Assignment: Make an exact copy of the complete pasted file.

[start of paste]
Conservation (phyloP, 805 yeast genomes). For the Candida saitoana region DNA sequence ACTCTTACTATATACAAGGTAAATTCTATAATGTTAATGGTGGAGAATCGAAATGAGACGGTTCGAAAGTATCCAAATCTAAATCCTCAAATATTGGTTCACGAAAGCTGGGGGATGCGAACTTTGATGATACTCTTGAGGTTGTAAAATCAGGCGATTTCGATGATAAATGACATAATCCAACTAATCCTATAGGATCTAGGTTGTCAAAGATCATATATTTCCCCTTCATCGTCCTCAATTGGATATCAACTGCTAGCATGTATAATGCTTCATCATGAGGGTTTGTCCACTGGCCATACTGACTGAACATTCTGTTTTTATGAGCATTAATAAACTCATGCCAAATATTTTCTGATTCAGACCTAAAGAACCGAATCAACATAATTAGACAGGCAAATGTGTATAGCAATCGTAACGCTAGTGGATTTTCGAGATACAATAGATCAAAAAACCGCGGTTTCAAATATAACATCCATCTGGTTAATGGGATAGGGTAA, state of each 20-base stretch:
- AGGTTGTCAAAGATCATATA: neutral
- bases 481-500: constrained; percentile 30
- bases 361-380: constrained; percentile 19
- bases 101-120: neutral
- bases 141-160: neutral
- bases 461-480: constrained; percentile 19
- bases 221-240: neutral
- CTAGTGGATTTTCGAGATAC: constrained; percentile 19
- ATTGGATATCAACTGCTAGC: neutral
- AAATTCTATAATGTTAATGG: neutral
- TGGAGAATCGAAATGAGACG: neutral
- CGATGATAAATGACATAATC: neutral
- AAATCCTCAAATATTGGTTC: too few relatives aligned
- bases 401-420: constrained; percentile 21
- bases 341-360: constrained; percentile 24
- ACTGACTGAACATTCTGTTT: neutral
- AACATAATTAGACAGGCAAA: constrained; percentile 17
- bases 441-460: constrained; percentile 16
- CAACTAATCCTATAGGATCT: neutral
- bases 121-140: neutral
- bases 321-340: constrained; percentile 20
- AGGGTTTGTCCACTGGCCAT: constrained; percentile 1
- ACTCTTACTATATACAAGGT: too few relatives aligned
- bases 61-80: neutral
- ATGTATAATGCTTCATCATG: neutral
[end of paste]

Conservation (phyloP, 805 yeast genomes). For the Candida saitoana region DNA sequence ACTCTTACTATATACAAGGTAAATTCTATAATGTTAATGGTGGAGAATCGAAATGAGACGGTTCGAAAGTATCCAAATCTAAATCCTCAAATATTGGTTCACGAAAGCTGGGGGATGCGAACTTTGATGATACTCTTGAGGTTGTAAAATCAGGCGATTTCGATGATAAATGACATAATCCAACTAATCCTATAGGATCTAGGTTGTCAAAGATCATATATTTCCCCTTCATCGTCCTCAATTGGATATCAACTGCTAGCATGTATAATGCTTCATCATGAGGGTTTGTCCACTGGCCATACTGACTGAACATTCTGTTTTTATGAGCATTAATAAACTCATGCCAAATATTTTCTGATTCAGACCTAAAGAACCGAATCAACATAATTAGACAGGCAAATGTGTATAGCAATCGTAACGCTAGTGGATTTTCGAGATACAATAGATCAAAAAACCGCGGTTTCAAATATAACATCCATCTGGTTAATGGGATAGGGTAA, state of each 20-base stretch:
- AGGTTGTCAAAGATCATATA: neutral
- bases 481-500: constrained; percentile 30
- bases 361-380: constrained; percentile 19
- bases 101-120: neutral
- bases 141-160: neutral
- bases 461-480: constrained; percentile 19
- bases 221-240: neutral
- CTAGTGGATTTTCGAGATAC: constrained; percentile 19
- ATTGGATATCAACTGCTAGC: neutral
- AAATTCTATAATGTTAATGG: neutral
- TGGAGAATCGAAATGAGACG: neutral
- CGATGATAAATGACATAATC: neutral
- AAATCCTCAAATATTGGTTC: too few relatives aligned
- bases 401-420: constrained; percentile 21
- bases 341-360: constrained; percentile 24
- ACTGACTGAACATTCTGTTT: neutral
- AACATAATTAGACAGGCAAA: constrained; percentile 17
- bases 441-460: constrained; percentile 16
- CAACTAATCCTATAGGATCT: neutral
- bases 121-140: neutral
- bases 321-340: constrained; percentile 20
- AGGGTTTGTCCACTGGCCAT: constrained; percentile 1
- ACTCTTACTATATACAAGGT: too few relatives aligned
- bases 61-80: neutral
- ATGTATAATGCTTCATCATG: neutral